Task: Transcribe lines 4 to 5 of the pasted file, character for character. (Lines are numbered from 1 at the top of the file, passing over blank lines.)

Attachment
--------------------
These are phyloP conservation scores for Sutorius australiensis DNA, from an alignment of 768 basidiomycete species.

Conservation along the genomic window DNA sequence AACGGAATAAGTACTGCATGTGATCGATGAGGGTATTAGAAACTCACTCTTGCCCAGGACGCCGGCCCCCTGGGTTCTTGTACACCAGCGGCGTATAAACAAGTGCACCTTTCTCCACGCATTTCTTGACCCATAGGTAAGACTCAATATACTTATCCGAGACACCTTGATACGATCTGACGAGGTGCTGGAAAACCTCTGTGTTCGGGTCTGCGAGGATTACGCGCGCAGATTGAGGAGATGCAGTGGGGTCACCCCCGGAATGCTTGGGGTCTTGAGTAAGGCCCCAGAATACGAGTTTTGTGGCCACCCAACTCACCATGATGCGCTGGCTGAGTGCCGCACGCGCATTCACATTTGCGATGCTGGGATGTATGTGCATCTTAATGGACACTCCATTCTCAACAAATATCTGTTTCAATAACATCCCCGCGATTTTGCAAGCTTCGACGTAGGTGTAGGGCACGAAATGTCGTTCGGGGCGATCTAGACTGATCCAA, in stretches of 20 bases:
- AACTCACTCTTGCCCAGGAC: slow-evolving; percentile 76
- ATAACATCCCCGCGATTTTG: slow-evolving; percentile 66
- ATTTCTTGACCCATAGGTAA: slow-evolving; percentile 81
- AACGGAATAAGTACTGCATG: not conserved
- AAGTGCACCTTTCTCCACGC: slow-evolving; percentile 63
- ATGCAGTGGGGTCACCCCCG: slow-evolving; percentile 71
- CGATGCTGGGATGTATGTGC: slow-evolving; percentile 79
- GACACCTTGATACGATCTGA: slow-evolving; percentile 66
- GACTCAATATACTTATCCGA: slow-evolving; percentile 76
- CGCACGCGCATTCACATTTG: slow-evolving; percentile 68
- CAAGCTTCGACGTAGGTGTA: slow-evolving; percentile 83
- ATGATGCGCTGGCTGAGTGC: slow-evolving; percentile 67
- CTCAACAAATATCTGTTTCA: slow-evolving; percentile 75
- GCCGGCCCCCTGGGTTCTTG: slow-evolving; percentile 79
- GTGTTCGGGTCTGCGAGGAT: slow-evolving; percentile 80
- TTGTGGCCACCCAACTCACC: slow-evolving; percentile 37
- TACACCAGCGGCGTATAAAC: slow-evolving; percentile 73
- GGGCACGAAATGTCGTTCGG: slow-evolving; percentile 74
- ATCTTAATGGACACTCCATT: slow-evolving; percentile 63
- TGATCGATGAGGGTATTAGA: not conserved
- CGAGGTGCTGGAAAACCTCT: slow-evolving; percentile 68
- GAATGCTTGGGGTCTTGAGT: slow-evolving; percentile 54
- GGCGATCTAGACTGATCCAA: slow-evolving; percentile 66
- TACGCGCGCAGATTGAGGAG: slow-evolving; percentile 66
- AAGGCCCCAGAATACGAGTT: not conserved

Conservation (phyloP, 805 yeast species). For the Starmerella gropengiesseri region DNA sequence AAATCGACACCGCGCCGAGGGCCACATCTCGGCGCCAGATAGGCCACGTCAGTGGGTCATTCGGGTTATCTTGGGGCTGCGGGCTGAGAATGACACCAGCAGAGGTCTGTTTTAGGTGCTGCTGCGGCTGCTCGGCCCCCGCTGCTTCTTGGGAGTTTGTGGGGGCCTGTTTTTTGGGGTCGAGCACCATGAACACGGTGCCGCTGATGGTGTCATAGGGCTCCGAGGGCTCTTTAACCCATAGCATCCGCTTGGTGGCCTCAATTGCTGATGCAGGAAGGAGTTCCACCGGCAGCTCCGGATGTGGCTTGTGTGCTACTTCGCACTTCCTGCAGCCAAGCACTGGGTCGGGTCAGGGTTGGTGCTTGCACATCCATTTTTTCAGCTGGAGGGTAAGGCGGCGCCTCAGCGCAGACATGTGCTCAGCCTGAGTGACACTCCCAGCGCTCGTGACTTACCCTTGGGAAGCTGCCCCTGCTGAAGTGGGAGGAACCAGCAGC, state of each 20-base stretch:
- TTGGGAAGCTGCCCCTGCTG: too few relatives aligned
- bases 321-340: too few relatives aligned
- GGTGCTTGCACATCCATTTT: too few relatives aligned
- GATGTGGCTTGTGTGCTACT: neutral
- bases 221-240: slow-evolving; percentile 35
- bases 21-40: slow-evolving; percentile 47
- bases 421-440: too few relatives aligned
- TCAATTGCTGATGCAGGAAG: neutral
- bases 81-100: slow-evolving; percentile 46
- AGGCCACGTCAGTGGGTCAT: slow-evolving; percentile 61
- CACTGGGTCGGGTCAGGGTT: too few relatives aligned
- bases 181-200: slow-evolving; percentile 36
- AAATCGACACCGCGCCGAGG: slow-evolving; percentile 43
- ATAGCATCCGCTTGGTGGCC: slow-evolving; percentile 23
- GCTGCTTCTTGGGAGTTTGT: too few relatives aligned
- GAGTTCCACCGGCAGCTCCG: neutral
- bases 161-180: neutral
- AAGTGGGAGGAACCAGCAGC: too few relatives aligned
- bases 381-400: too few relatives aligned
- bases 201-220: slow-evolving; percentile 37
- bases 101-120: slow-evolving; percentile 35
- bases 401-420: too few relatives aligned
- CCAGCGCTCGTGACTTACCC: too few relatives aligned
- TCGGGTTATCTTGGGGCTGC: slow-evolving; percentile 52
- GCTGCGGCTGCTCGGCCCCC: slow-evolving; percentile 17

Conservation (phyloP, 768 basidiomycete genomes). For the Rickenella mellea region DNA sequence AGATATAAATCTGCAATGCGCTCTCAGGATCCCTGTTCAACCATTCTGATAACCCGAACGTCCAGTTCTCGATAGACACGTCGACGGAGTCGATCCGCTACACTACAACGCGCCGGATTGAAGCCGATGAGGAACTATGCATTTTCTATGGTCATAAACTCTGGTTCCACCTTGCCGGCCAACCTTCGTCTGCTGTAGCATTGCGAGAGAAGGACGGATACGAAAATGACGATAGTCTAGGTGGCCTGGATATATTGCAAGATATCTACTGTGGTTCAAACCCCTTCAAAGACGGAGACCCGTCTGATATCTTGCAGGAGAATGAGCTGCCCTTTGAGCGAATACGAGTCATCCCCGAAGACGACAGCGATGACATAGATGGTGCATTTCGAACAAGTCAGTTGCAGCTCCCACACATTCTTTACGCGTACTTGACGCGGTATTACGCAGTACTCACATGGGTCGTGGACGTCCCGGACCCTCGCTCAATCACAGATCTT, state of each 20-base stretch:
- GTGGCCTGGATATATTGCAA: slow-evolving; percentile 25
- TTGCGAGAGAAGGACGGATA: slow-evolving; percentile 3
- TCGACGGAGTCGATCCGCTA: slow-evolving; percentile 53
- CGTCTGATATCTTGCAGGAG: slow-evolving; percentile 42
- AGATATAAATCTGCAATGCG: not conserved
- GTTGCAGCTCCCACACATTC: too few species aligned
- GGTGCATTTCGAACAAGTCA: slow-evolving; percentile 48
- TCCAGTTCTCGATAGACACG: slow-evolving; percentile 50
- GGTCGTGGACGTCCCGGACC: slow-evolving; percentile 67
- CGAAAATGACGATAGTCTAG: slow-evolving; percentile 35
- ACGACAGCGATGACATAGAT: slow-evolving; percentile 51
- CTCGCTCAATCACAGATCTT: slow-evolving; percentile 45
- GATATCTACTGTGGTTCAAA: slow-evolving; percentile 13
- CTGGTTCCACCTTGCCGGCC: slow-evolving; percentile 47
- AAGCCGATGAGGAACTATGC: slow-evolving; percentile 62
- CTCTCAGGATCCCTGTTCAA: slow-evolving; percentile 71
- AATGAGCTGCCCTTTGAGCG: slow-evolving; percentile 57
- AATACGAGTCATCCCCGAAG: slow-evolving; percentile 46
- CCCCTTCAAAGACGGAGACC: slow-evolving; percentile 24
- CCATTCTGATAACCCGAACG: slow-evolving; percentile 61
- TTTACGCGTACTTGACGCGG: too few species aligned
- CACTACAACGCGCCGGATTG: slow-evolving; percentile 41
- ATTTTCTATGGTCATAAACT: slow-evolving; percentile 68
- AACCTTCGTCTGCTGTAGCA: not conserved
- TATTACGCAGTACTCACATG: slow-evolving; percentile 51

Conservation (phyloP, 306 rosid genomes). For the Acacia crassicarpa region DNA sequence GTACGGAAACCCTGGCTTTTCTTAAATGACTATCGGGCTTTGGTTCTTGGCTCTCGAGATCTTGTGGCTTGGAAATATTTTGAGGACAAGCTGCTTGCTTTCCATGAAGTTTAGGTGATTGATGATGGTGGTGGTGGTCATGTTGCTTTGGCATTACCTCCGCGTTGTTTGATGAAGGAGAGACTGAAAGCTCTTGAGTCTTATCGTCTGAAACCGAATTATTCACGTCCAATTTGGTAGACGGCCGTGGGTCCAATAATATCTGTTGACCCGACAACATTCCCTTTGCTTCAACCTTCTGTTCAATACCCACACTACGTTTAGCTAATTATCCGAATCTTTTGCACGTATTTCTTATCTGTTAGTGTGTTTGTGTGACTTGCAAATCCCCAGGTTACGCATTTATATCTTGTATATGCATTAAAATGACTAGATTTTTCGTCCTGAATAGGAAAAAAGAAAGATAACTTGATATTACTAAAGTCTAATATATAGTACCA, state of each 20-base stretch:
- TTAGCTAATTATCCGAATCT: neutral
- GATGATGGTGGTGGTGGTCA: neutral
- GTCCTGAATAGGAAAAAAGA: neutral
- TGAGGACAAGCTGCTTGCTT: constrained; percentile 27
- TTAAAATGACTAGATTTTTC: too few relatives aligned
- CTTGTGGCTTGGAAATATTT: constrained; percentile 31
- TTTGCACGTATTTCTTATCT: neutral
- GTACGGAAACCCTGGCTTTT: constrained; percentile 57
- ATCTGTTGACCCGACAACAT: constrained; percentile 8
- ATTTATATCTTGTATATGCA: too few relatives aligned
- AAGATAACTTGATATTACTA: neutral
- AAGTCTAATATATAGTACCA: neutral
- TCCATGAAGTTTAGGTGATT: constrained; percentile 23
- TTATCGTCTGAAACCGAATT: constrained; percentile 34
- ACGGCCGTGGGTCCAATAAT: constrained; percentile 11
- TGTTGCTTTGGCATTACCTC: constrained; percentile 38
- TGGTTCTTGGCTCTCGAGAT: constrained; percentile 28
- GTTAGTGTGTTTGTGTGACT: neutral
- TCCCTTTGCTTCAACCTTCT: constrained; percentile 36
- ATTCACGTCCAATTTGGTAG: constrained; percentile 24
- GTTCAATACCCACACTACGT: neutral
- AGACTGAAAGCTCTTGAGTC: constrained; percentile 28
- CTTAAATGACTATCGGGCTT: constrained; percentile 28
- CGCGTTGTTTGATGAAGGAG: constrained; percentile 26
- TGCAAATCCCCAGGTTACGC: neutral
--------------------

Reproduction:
- ATAACATCCCCGCGATTTTG: slow-evolving; percentile 66
- ATTTCTTGACCCATAGGTAA: slow-evolving; percentile 81